16.3.51 (6.10.3.5): Added clarification that macros are not used after translation phase 4.

16.61 (6.10.6): Added clarification that (non-standard) pragmas may cause translation failure or non-conforming behavior.

2.1 phase 1 (5.1.1.2): Clarified that source may contain multibyte characters.

2.1 phase 2 (5.1.1.2): Clarified that a line that ends with two backslashes can not result in two line-splices.

2.1 phase 4 (5.1.1.2): Clarified that preprocessing directives do not survive past phase 4.

2.1 phase 5 (5.1.1.2): The mapping to the execution character set was clarified: a character not in the execution set must not be mapped to a null character, but different missing characters may be mapped to different execution characters.

2.1 phase 7 (5.1.1.2): Added clarification that the results of preprocessing are translated "as a translation unit".

Several examples were changed to include "C++-style" comments.

16 grammar rules (6.10): The definition of lparen was tweaked.

16.32-3 (6.10.3): Definitions of object-like and function-like macro were moved down, and forward-referenced from here. Constraints were made explicit using "shall". Paragraphs were joined into one.

16.3.11 (6.10.3.1): "translation unit" changed to "preprocessing file".

16.3.32 (6.10.3.3): Clarify that special case for parameters in token-pasting applies only in function-like macros.

16.3.42 (6.10.3.4): Change "Further" to "Furthermore".

16.3.56 (6.10.3.5): A comment referring (misleadingly) to a previous example was deleted.

2.1 phase 2 (5.1.1.2): The description of an escaped new-line was rearranged.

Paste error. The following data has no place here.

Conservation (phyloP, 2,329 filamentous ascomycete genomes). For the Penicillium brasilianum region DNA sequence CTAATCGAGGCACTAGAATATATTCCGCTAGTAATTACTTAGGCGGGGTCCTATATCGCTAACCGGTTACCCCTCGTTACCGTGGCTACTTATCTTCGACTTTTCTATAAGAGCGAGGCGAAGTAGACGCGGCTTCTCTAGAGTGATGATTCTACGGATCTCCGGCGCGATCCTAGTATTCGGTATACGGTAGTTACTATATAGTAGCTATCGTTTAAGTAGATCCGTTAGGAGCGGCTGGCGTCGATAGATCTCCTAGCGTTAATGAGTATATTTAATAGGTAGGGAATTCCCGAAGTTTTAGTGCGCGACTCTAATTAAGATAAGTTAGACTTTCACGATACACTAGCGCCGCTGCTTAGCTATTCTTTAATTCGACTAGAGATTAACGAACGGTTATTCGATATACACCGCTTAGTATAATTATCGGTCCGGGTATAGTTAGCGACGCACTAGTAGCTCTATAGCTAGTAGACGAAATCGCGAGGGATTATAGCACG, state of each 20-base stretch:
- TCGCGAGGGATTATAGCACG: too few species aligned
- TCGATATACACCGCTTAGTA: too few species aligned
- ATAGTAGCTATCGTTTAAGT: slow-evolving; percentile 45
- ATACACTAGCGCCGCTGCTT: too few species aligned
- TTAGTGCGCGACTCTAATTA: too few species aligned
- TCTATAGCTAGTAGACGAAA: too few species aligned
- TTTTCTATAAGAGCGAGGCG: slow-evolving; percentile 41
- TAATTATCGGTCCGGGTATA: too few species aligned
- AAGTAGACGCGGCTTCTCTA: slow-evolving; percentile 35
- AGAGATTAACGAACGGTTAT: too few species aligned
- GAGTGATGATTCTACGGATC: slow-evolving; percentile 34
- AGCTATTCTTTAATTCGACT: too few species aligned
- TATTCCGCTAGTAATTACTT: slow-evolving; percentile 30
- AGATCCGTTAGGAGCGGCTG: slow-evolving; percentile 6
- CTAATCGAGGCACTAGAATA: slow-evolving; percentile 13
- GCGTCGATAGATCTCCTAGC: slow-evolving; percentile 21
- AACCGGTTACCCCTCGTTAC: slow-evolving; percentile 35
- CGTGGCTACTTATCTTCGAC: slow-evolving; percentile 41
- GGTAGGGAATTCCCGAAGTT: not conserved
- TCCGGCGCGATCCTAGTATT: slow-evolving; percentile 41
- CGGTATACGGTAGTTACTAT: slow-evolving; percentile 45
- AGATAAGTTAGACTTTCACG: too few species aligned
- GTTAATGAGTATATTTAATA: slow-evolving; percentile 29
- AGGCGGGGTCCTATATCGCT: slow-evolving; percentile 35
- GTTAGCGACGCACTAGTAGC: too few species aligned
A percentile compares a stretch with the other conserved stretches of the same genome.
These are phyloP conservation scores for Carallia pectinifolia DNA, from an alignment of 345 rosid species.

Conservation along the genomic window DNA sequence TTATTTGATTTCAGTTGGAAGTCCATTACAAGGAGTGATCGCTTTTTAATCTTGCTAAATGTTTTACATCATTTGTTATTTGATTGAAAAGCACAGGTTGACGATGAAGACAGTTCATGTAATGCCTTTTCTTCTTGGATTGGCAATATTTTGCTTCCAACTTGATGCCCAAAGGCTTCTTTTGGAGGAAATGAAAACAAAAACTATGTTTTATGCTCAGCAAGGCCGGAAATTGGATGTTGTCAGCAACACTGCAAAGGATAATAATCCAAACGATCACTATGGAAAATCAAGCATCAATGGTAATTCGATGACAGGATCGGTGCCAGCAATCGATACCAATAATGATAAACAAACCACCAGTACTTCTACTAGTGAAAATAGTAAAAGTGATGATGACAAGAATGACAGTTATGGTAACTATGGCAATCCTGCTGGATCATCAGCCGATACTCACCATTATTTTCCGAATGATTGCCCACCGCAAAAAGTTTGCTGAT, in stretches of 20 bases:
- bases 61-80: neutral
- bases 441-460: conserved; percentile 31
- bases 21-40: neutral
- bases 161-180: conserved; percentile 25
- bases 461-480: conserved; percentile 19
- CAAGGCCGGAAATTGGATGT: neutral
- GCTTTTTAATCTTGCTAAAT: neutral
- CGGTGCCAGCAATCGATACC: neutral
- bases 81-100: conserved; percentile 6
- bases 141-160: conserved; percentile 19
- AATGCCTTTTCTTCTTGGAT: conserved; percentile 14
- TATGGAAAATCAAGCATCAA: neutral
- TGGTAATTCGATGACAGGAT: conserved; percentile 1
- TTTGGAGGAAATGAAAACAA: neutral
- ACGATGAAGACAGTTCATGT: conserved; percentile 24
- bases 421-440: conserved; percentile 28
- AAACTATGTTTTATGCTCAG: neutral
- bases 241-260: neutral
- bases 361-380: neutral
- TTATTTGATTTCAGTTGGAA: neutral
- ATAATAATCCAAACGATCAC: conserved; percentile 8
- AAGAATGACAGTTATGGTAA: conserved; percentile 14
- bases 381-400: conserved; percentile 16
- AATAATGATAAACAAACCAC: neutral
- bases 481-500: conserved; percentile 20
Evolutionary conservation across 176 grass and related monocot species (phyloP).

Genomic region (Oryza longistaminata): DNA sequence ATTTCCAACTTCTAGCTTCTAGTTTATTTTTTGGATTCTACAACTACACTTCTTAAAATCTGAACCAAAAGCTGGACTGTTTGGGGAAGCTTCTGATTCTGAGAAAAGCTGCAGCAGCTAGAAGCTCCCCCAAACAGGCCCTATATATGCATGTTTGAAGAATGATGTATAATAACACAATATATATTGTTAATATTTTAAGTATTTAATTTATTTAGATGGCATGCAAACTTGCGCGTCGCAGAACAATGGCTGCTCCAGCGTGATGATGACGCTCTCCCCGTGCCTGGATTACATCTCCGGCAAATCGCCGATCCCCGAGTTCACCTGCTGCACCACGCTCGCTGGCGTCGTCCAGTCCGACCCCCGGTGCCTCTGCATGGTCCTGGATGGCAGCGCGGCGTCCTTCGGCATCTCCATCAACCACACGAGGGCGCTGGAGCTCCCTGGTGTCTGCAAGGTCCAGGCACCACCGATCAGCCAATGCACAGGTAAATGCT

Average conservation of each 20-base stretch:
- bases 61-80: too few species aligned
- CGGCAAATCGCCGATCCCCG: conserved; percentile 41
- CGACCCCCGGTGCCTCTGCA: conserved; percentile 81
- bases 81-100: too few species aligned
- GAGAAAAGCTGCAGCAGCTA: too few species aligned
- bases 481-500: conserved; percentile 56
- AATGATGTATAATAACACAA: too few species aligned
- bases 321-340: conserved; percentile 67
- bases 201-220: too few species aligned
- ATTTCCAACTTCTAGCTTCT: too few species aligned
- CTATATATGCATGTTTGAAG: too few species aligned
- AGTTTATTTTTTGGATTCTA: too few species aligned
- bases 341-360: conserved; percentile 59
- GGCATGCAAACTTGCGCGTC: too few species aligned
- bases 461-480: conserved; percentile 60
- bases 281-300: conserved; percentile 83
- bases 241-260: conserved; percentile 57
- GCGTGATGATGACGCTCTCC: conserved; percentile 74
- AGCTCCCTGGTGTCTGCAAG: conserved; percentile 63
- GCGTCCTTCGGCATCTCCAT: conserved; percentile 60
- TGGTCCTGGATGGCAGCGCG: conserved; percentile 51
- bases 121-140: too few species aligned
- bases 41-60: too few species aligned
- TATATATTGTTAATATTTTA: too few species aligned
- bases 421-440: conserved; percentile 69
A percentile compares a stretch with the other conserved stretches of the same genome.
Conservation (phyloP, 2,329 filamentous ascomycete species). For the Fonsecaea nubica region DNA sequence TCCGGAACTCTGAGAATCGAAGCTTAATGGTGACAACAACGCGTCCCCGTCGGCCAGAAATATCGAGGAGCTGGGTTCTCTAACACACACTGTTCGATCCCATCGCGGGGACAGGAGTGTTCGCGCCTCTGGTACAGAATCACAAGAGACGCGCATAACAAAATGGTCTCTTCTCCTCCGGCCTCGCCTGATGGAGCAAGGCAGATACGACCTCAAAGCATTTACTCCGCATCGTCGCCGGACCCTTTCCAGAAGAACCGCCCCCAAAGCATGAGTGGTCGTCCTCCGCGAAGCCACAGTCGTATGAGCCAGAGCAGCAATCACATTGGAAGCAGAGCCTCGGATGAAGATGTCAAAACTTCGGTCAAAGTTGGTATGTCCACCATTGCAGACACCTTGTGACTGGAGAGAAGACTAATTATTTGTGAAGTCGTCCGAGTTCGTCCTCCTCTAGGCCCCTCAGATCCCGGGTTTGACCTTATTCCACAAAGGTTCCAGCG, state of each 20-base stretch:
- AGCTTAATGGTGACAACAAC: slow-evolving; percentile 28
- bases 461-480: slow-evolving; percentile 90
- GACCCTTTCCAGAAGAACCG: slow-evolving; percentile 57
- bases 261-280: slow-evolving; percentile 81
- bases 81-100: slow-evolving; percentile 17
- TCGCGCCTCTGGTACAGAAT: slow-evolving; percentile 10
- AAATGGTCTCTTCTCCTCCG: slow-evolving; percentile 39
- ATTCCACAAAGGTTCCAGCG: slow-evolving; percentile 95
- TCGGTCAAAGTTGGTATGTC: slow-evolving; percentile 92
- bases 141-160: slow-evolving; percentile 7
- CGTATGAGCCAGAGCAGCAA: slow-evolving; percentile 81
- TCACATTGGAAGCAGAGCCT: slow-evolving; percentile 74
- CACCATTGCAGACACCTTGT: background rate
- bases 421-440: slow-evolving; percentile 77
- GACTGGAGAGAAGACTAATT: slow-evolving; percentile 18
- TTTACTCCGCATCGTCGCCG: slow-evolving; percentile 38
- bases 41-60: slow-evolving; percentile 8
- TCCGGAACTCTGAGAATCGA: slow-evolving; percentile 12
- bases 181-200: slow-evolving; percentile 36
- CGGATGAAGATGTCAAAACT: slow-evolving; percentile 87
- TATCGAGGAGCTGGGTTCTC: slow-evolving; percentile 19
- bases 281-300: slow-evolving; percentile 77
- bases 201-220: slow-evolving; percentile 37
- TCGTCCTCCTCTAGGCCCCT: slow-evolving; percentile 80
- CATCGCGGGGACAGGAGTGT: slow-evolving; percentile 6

2.1 phase 3 (5.1.1.2): Added "in a" in "or in a partial comment."

Changes made to C++

16.12 (6.10.1): Added a restriction that only valid tokens may appear in a condition directive.

16.14 (6.10.1): Added clarification that (most) keywords are replaced by zero in a condition directive.

16.38 (6.10.3): Added clarification that object-like macros are rescanned.

16.51 (6.10.5): Added a statement that #error causes a program to be ill-formed.

2.1 phase 3 (5.1.1.2): The footnote pointing out the context-dependent nature of tokenization (specifically with respect to header names) was made normative.

2.1 phase 7 (5.1.1.2): A note was added clarifying that there need not be a one-to-one correspondence between (for example) source files and external file system files.

2.31 (5.2.1.1): Added clarification that trigraphs are recognized before preprocessing.

2.31 (5.2.1.1): Added an example using several trigraphs. Deleted the example demonstrating a boundary condition (???/).

161 (6.10): Modified to break up a very long sentence.

16.11 (6.10.1): Spelled out "0" as "zero".

16.39 (6.10.3): "arguments" was replaced with "parameters".

2.31 (5.2.1.1): Description of trigraph processing changed from plural (collective) to singular (distributive). Also, trigraph sequences were formatted into a table.